At the same time, however, the emerging narrative about the resignations and what it means seems a little too neat. To be sure, the days when the Turkish military could oust a government by memorandum are long over, but the collective resignations of the country’s senior brass raise a number of important questions about the quality of Turkish democracy and the future of civil-military relations.
In institutionalized democracies, where the military is subordinate to civilian politicians through regulation and tradition, senior commanders do not just bolt because they do not like something. They process their grievances through consultation with their civilian political masters. If that does not work, they salute the politicians and carry on with their duties. Not so in Turkey, where — through four coups, numerous other more subtle interventions, and institutional mechanisms — the military cowed civilian politicians into either accepting its dictates or risking punishment.
Of course, an argument can be made that Kosaner’s resignation and Erdogan’s refusal to allow the military to intimidate him may very well hasten the process of military subordination. Yet for all that Erdogan and his colleagues have done clipping the wings of the once-powerful National Security Council — the body the military used to pressure civilian leaders — by bringing officers accused of certain crimes before the civilian courts and gaining control of parts of the military budget, the officers still remain beyond the bounds of complete civilian control. After all, the Turkish national security state is 85 years old; it will take more than the resignations of the top brass to rip out its deep roots.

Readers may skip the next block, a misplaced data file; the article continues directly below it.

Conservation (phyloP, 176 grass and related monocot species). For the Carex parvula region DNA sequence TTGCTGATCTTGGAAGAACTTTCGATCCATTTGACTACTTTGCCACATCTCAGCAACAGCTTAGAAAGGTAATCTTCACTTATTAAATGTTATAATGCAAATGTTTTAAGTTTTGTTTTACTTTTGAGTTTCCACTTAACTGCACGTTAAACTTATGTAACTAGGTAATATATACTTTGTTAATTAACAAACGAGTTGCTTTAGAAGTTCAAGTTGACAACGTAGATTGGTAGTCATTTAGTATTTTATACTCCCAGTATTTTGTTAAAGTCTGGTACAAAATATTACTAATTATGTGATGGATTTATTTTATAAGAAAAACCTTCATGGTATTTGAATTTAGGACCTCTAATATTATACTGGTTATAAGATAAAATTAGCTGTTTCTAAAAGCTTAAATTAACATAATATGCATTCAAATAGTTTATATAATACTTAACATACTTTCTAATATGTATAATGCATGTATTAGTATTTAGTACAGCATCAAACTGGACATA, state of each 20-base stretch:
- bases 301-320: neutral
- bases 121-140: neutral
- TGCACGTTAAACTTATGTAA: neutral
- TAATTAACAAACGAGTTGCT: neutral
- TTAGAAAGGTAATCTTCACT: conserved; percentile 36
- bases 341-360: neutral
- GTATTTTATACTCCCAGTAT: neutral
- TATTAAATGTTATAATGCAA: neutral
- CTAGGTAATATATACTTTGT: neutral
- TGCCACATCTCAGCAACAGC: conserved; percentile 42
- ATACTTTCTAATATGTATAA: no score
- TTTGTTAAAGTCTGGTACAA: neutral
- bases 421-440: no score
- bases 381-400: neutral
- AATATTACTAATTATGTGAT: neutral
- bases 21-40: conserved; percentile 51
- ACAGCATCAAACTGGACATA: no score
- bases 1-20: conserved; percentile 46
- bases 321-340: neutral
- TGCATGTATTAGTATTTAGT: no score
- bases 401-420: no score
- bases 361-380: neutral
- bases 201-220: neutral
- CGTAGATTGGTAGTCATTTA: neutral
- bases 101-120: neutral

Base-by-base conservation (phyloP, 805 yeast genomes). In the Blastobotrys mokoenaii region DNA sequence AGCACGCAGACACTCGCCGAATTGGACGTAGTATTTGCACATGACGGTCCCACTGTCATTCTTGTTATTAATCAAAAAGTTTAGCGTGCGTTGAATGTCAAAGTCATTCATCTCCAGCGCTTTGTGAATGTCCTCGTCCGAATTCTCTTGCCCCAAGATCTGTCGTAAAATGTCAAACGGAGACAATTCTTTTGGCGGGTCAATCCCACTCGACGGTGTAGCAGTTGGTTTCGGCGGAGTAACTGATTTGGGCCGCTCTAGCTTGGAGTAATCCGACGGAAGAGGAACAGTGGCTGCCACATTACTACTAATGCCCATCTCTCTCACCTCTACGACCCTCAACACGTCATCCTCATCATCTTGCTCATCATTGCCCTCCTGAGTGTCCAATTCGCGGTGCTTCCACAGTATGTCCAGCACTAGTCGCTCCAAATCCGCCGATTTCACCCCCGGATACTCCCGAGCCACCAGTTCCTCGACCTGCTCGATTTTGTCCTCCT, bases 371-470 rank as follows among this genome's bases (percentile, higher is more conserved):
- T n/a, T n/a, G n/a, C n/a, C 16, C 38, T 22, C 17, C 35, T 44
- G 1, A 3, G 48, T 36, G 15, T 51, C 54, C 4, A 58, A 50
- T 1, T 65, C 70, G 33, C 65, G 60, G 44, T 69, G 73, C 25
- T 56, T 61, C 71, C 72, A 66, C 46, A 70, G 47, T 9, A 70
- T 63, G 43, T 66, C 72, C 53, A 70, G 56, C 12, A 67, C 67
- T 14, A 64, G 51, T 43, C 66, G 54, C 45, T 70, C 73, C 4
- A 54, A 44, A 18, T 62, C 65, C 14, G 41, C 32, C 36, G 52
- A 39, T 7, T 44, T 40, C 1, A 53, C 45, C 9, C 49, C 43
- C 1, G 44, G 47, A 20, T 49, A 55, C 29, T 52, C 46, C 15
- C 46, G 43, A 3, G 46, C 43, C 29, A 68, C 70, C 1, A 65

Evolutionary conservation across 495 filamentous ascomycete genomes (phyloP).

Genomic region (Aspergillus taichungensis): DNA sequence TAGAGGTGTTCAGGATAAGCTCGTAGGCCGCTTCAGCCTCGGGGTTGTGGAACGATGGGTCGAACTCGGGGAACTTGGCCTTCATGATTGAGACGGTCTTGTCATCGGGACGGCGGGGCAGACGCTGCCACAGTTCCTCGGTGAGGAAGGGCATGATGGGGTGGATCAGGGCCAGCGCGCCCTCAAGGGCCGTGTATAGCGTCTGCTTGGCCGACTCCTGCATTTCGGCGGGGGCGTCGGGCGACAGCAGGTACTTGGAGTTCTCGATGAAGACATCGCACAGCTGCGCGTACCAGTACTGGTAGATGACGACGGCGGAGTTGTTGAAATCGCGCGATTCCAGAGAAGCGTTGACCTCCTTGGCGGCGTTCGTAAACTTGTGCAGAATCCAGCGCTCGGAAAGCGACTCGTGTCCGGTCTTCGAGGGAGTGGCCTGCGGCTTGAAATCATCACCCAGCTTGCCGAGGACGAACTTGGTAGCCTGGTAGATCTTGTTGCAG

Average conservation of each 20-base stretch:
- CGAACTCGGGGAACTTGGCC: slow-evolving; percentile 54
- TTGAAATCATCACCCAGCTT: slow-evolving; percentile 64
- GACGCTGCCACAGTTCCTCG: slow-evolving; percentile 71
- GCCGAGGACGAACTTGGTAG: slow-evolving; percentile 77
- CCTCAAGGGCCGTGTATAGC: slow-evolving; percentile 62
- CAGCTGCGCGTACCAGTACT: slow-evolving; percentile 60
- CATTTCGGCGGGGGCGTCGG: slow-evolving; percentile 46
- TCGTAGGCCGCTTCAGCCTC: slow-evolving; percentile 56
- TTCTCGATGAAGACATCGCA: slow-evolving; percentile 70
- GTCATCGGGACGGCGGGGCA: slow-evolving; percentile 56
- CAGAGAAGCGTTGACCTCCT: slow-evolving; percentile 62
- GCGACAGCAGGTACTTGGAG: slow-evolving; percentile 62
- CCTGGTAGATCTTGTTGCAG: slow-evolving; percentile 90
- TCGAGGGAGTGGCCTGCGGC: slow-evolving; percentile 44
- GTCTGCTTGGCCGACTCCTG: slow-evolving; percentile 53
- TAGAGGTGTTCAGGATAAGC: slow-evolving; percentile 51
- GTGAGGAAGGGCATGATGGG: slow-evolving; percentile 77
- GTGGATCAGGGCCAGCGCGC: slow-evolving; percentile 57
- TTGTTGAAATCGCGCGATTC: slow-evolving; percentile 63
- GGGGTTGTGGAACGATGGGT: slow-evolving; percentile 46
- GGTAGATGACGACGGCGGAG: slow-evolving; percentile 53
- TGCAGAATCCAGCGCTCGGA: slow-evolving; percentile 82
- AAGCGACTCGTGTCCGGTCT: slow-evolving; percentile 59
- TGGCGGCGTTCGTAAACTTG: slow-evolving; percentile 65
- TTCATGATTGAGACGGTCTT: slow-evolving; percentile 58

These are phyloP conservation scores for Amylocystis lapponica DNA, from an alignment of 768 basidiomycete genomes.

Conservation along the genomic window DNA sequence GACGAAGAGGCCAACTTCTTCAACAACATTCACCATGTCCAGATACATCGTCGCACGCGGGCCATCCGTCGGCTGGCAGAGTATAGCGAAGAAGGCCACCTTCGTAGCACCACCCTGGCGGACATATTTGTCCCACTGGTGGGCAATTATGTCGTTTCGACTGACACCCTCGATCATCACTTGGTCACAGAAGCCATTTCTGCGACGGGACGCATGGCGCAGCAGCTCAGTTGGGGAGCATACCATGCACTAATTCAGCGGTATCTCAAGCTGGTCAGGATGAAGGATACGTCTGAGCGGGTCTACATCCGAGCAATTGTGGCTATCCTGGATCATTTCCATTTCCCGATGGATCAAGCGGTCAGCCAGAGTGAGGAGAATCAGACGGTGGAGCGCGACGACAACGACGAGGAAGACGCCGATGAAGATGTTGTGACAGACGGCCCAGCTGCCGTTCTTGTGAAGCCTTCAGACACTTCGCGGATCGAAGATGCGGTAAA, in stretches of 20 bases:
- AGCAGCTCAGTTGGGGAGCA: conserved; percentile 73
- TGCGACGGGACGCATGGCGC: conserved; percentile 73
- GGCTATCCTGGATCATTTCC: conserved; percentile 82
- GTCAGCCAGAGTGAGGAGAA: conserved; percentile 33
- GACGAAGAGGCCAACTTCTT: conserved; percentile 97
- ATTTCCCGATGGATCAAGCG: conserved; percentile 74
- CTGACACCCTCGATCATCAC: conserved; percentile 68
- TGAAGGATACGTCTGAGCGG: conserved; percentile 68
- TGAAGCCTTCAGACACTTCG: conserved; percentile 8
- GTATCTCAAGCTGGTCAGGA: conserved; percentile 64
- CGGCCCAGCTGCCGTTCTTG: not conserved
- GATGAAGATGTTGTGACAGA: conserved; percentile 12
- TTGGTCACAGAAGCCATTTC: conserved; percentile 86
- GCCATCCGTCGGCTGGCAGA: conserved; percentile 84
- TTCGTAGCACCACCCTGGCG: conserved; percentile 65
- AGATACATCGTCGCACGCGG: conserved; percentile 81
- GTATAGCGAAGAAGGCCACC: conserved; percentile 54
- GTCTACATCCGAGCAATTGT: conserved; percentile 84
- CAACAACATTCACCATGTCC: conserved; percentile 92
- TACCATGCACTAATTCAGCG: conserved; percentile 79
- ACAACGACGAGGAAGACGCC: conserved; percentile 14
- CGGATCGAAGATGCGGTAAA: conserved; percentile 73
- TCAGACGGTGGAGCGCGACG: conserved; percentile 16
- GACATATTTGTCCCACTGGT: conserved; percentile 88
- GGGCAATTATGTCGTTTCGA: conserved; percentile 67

It is that stress on the military as an organization that may yet unravel Erdogan’s apparent mastery of the officer corps. There is little doubt that there are more than a few officers (currently serving and retired) who have plotted against the government. Even if Erdogan has used that enigma wrapped in a riddle shrouded in mystery known as the Ergenekon investigation to unfairly target political opponents, as some allege, there was evidence when the initial plot was discovered that elements of the military were set on undermining Erdogan.
The AKP’s firm grip on the government and thus its ability to affect the trajectory of Turkish politics for decades through well-placed supporters in the bureaucracy is anathema to the military. This was precisely the reason that Erdogan’s onetime mentor, Necmettin Erbakan, who led Turkey’s first experiment with Islamist-led government, was pushed from office in 1997’s "postmodern" coup. Even if there was reason to suspect the armed forces of plotting against him, Erdogan was clearly using Ergenekon to hammer and humiliate the Turkish general staff into submission.
Erdogan was already able to find a new chief of staff in Ozel, and the current meeting of the Supreme Military Council will fill the vacancies atop Turkey’s individual services, reinforcing the notion that he is firmly in control. That does not mean, however, that the problem of civil-military relations in Turkey has been resolved. There is little reason to believe that the AKP years have produced a sea change in the military’s worldview that will allow it to comfortably submit to AKP or any other civilian rule.